Fastest-ever flexible diode provides 'last missing piece' needed to realize bendable phones

July 15, 2015 by Lisa Zyga, Phys.org feature
(Left) Photograph of the flexible IGZO Schottky diodes. (Right) The highest frequency achieved by the flexible diodes is 6.3 GHz, which can accommodate all transmission frequencies of wireless communication. Credit: Zhang, et al. ©2015 Macmillan Publishers Limited

(Phys.org)—While there are hints that Samsung and LG are developing flexible phones that can fold, roll up, and even be stretched into larger screens, there are still some obstacles to overcome before such bendable phones become a reality. Arguably the largest obstacle is the need for a high-speed flexible diode, which is what detects and modulates the cell phone's signal. The diode must operate at high speeds in order to match the transmission frequencies used by wireless cellular communication, Bluetooth, Wi-Fi, and GPS signals (which range from 935 MHz to 5 GHz).

In a new paper published in Nature Communications, a team of researchers led by Professor Aimin Song at the University of Manchester in the UK with collaborators at Shandong University in China have developed a flexible Schottky that achieves a of 6.3 GHz, which to the best of their knowledge makes the device the fastest of its kind to date. It is also the first flexible diode to reach what is widely considered the "benchmark speed" of 2.45 GHz, which covers the principal frequency bands used in most current wireless communications, with the exception of 4G and the newest 5G Wi-Fi channels.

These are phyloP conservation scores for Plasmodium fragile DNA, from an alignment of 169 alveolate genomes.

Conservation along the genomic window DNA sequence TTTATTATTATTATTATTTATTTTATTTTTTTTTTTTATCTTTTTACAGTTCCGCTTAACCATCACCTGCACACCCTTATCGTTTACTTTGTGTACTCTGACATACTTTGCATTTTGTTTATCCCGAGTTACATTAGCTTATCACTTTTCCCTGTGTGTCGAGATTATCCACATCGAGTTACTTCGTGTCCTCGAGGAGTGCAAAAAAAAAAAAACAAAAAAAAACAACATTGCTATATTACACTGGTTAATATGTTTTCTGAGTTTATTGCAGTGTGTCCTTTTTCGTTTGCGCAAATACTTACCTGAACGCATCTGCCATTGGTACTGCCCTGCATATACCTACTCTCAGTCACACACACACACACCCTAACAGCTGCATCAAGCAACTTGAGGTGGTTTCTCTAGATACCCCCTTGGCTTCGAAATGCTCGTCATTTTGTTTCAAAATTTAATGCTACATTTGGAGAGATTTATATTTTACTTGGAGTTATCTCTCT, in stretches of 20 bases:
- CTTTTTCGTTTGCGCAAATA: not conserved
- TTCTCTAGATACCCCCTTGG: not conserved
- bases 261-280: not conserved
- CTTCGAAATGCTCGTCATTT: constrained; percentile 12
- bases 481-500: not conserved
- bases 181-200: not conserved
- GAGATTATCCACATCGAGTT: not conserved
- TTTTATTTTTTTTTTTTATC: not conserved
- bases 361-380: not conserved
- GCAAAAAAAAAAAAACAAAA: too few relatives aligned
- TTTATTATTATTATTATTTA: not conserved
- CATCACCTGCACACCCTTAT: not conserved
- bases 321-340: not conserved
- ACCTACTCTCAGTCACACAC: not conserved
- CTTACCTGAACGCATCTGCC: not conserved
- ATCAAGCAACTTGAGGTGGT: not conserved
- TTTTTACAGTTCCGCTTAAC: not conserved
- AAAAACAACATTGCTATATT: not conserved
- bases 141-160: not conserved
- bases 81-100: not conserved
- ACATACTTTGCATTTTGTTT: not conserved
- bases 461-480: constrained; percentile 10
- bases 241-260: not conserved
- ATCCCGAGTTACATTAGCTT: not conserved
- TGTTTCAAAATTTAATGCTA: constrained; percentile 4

"A flexible GHz diode is the last missing jigsaw piece needed to achieve flexible mobile phones and rapidly growing wearable electronics," Song told Phys.org. "Thin-film IGZO transistors have already been demonstrated that operate at frequencies beyond 100 MHz, which is enough to construct chips for data processing in at least entry-level smart phones. Now having a fast-enough diode for front-end signal receiving and modulation shall bring the flexible mobile phones that were envisaged many years ago much closer to the market."

In the new study, the researchers fabricated the diode using the flexible semiconductor film indium-gallium-zinc-oxide (IGZO). They demonstrated the high-speed operation using low-temperature processing on , which has not been achieved before now. The previous best IGZO Schottky diodes could achieve speeds of up to 3 GHz, but could not be made on flexible plastic substrates because they used high-temperature processing, and so could only be fabricated on glass substrates. The previous best flexible Schottky diodes, which were made of crystalline silicon microparticles, obtained speeds of up to 1.6 GHz but still required complex and expensive processing.